A few days ago I talked about adding a “rando mode” to my multi-modal travel bike. Byron and I have often discussed the concept of having a bike frame that could be optimized for different uses by swapping out components like handlebar/shifters, cranks, or maybe forks. Those components would use the same quick-connect fittings that are commonly used on bikes incorporating S&S couplings. Actually, S&S-fitted travel bikes are the ideal foundation for a modal bike, combining a “go-anywhere” option to the “do-anything” flexibility.
The modal bike concept is something I have been refining since 2004. I first started thinking about this randonneur conversion for my already existing modal bike back in June this year, and it was only this week that I finally got the last few adjustments spot on. After the photo and the jump, the project starts with the custom steel fork and Nitto rack.
The “rando mode” concept all comes from the desire to use the archetypal front bag of the traditional French-styled randonneur. A big bag up front, amply supported by a small fork rack, provides easy access to food, maps, and spare clothes…for the not-so-traditionalist, there’s room for smart phones and digital cameras. In framebuilder circles, there is much discussion of how decades ago the French constructeurs reached something of a design consensus for sporty, long-distance bikes with large bags up front. Generally speaking, the bikes had average head tube angles but very large fork offsets (rake), a combination that is described as “low trail”. While racing bikes of today might typically have a 73deg head angle and a 43mm rake, the French randonneur bike might have a 65mm plus rake for the same angle. This would lead to a rather skittish lack of stability were not the bikes cantilevering a substantial bag over the front wheel; the weight of the bag and it contents, which would upset the handling of a standard racing bike, ends up well-balanced on the randonneur bike.
Those are three defining elements to my rando mode: a big front bag, a high rake fork, and a mini front rack. Those of you out there already familiar with what I’m talking about should already realize that this project is drifting deep into Bicycle Quarterly territory, except only the front end of my bike mimics the authentic French randonneurs. The frame still splits the difference between track racer and road racer, with short stays and way oversized titanium tubing. Tire clearance could be described as generous for a track bike but is otherwise rather meager. With the soon-to-be-built steel rando-style fork, I could have had the fork legs made longer to give tire/fender clearance with a longer reach brake caliper, but that would also raise the already high bottom bracket. My solution was to have an angled brake spacer brazed onto the front of the fork to take advantage of the long rake (65mm) of the fork. When the fixing bolt is tightened, the lower arms of the caliper angle away from the fork legs and directly point at the front axle; this means the caliper follows the wheel’s tangent better and giving more space underneath the brake arch. So then a short reach caliper mimics a longer reach, there’s more clearance for a wide-ish road tire and the bottom bracket height stays constant.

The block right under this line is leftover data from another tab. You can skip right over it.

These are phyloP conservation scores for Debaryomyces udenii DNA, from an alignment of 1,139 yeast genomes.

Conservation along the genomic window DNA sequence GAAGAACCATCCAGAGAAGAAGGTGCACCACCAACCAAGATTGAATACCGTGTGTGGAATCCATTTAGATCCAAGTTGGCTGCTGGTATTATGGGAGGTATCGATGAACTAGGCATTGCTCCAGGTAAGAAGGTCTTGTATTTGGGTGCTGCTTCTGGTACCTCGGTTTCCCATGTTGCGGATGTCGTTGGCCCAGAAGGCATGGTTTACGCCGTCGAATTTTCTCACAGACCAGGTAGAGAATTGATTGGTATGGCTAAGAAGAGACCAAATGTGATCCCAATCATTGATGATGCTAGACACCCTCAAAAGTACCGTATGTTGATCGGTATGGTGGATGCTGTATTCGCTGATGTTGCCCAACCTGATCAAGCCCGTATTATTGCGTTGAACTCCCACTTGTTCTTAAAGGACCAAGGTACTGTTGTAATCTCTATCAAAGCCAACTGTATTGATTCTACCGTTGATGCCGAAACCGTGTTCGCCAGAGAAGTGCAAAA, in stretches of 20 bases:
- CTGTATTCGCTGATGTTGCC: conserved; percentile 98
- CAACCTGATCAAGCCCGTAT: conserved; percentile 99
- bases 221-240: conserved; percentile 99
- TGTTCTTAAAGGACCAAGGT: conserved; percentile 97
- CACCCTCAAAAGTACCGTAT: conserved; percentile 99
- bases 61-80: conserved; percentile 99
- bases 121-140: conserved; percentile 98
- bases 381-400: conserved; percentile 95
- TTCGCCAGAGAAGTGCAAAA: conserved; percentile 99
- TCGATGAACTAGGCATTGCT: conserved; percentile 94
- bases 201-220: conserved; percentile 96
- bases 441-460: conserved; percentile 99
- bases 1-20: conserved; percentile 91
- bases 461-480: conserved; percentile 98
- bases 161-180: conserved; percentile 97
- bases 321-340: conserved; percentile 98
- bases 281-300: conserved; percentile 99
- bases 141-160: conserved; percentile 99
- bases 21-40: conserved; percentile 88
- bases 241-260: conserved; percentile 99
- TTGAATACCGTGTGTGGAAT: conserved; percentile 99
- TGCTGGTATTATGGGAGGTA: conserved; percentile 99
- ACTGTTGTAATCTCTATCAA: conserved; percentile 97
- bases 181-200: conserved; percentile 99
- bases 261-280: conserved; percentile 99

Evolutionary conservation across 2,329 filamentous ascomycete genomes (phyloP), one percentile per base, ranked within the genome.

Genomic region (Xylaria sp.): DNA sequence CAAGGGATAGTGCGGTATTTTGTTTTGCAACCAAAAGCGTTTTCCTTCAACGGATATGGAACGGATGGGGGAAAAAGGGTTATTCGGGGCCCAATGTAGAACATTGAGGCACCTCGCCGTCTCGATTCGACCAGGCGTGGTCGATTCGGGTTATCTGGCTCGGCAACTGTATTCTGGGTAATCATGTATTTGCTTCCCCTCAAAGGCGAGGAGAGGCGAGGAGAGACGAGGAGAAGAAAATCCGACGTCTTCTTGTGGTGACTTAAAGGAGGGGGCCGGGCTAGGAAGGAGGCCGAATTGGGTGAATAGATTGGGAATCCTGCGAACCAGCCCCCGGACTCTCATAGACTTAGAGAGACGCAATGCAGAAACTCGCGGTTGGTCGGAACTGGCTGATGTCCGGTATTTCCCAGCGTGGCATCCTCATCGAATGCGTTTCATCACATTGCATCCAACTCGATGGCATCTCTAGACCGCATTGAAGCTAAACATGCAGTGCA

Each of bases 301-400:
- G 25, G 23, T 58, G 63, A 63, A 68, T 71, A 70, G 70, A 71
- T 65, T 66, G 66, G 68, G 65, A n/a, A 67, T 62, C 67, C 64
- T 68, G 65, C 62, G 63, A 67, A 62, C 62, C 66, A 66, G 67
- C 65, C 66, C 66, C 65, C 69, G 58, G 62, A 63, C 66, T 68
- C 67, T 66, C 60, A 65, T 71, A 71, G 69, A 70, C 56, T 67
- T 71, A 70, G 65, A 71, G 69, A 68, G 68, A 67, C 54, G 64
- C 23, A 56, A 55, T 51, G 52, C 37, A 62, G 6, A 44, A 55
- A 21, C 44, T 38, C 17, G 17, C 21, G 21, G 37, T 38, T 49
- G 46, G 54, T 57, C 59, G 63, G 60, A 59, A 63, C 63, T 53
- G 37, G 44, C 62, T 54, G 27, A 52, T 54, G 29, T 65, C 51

The fork was made by Davidson Bicycles using Kaisei fork blades from Compass Bicycles, the online retail arm of Bicycle Quarterly. The Kaisei blades are necessary because they are about the only tubes currently made that can be bent to match the rake of the old French forks. My fork has a 1-1/8” steerer, fender eyelets, and a couple of rack mounts about 2/3rds up the legs for the mini front rack. I was originally going to use a Velo Orange rack because it is attractively priced, but as often happens with Velo Orange I found that the Japanese product that it copies to be crucially better. In the end, I went with the Nitto M-1 mini rack since it would work with a caliper brake, and compared to Nitto’s M-18 rack, the M-1 is a little more versatile in mounting. I had been using a first-gen SRAM Red brake caliper, but I up-graded to the latest version because the new cam-actuated single pivot caliper allowed me to run the bracket above the brake rather than under, to preserve the tire/fender clearance.
With the rack mounted, the space near the bike’s head tube is a cluster f*** of brackets, brakes, cables, and handlebar because (as I have often explained here on Bike Hugger) I am a short dude who runs his bars kinda low. The head tube of my bike is only 105mm long with an internal headset, I’ve got a negative 6 degree stem, and there are no spacers underneath. Early on into the project I realized that any bag big enough for my purposes was probably going to sit higher than the top of the handlebar. Not only was this going to present a problem for finding a suitable decaleur(a stem- or steerer-mounted bracket to support the top of the bag while rack bears the weight), but the position of my handlebar would likely prevent the bag from fitting on the rack at all. Most of my bikes have a 100mm stem and a Pro Vibe dropbar, which has a 79mm reach. I needed a way to keep the lever hoods in the same position but get the bar top and the stem out of the bag’s way, and I found the solution in an item that I generally hated: the long reach dropbar.
I’ll explain more next time in Part 2.